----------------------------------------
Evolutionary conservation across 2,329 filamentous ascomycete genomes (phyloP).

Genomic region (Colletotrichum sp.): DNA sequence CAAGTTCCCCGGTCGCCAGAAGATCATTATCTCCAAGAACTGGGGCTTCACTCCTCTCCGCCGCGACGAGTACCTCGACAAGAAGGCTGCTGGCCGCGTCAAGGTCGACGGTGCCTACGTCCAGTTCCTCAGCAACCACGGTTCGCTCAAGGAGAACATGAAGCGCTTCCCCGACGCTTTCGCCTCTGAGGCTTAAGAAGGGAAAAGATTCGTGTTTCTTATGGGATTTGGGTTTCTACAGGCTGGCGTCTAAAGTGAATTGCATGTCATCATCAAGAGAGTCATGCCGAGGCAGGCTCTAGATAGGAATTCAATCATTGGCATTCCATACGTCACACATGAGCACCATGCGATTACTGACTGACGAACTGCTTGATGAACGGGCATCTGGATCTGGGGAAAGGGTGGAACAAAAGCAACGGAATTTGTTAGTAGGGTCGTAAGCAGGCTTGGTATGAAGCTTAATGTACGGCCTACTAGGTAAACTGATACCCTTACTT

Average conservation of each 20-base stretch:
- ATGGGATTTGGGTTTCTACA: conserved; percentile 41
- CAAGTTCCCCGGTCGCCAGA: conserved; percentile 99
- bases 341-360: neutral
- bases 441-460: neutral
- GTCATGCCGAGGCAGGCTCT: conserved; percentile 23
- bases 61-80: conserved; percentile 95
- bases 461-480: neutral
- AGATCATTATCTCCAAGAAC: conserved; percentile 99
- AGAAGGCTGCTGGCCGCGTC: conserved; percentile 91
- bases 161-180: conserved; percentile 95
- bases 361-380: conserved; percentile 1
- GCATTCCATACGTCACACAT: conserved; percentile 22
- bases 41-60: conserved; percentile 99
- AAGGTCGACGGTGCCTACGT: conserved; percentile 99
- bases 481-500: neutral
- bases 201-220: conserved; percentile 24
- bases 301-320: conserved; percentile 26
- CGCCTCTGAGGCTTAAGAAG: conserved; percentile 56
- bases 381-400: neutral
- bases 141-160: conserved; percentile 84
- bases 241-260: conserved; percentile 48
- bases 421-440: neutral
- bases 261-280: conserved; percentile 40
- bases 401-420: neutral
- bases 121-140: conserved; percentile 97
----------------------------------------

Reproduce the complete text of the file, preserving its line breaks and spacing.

Evolutionary conservation across 2,329 filamentous ascomycete genomes (phyloP).

Genomic region (Colletotrichum sp.): DNA sequence CAAGTTCCCCGGTCGCCAGAAGATCATTATCTCCAAGAACTGGGGCTTCACTCCTCTCCGCCGCGACGAGTACCTCGACAAGAAGGCTGCTGGCCGCGTCAAGGTCGACGGTGCCTACGTCCAGTTCCTCAGCAACCACGGTTCGCTCAAGGAGAACATGAAGCGCTTCCCCGACGCTTTCGCCTCTGAGGCTTAAGAAGGGAAAAGATTCGTGTTTCTTATGGGATTTGGGTTTCTACAGGCTGGCGTCTAAAGTGAATTGCATGTCATCATCAAGAGAGTCATGCCGAGGCAGGCTCTAGATAGGAATTCAATCATTGGCATTCCATACGTCACACATGAGCACCATGCGATTACTGACTGACGAACTGCTTGATGAACGGGCATCTGGATCTGGGGAAAGGGTGGAACAAAAGCAACGGAATTTGTTAGTAGGGTCGTAAGCAGGCTTGGTATGAAGCTTAATGTACGGCCTACTAGGTAAACTGATACCCTTACTT

Average conservation of each 20-base stretch:
- ATGGGATTTGGGTTTCTACA: conserved; percentile 41
- CAAGTTCCCCGGTCGCCAGA: conserved; percentile 99
- bases 341-360: neutral
- bases 441-460: neutral
- GTCATGCCGAGGCAGGCTCT: conserved; percentile 23
- bases 61-80: conserved; percentile 95
- bases 461-480: neutral
- AGATCATTATCTCCAAGAAC: conserved; percentile 99
- AGAAGGCTGCTGGCCGCGTC: conserved; percentile 91
- bases 161-180: conserved; percentile 95
- bases 361-380: conserved; percentile 1
- GCATTCCATACGTCACACAT: conserved; percentile 22
- bases 41-60: conserved; percentile 99
- AAGGTCGACGGTGCCTACGT: conserved; percentile 99
- bases 481-500: neutral
- bases 201-220: conserved; percentile 24
- bases 301-320: conserved; percentile 26
- CGCCTCTGAGGCTTAAGAAG: conserved; percentile 56
- bases 381-400: neutral
- bases 141-160: conserved; percentile 84
- bases 241-260: conserved; percentile 48
- bases 421-440: neutral
- bases 261-280: conserved; percentile 40
- bases 401-420: neutral
- bases 121-140: conserved; percentile 97